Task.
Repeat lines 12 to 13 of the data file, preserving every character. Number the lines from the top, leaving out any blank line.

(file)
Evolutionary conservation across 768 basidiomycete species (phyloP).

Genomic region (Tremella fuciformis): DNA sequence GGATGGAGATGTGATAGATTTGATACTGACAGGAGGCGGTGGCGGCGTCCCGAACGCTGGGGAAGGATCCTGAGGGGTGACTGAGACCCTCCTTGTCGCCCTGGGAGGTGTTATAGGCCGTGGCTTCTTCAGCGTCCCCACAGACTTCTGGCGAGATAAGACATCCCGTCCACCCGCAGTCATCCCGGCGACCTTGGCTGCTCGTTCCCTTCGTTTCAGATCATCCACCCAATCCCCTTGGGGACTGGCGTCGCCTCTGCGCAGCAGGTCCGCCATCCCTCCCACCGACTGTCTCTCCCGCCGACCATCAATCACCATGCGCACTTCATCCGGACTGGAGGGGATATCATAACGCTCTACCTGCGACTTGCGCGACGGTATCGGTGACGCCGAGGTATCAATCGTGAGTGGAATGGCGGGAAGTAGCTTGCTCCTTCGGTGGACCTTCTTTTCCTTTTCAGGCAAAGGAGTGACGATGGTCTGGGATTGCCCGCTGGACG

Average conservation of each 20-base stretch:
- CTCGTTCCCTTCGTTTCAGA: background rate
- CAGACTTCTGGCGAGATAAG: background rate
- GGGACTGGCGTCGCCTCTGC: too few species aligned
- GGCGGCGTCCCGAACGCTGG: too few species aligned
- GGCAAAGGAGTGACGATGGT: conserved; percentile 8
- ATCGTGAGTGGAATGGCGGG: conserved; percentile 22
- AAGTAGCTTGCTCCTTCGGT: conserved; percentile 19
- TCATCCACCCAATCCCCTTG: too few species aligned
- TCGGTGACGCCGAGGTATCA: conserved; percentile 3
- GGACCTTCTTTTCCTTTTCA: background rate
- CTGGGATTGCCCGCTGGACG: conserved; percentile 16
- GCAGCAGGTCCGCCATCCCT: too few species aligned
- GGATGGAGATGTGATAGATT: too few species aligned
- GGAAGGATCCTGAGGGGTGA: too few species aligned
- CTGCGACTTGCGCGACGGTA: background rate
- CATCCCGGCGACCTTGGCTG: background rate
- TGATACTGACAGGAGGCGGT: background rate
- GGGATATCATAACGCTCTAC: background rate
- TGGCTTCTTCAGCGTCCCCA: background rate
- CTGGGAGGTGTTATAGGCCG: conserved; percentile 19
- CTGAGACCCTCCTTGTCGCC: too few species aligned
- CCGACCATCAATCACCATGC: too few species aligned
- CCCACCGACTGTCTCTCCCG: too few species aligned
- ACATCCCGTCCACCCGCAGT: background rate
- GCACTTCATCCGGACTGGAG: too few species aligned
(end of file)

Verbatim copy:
- TCGGTGACGCCGAGGTATCA: conserved; percentile 3
- GGACCTTCTTTTCCTTTTCA: background rate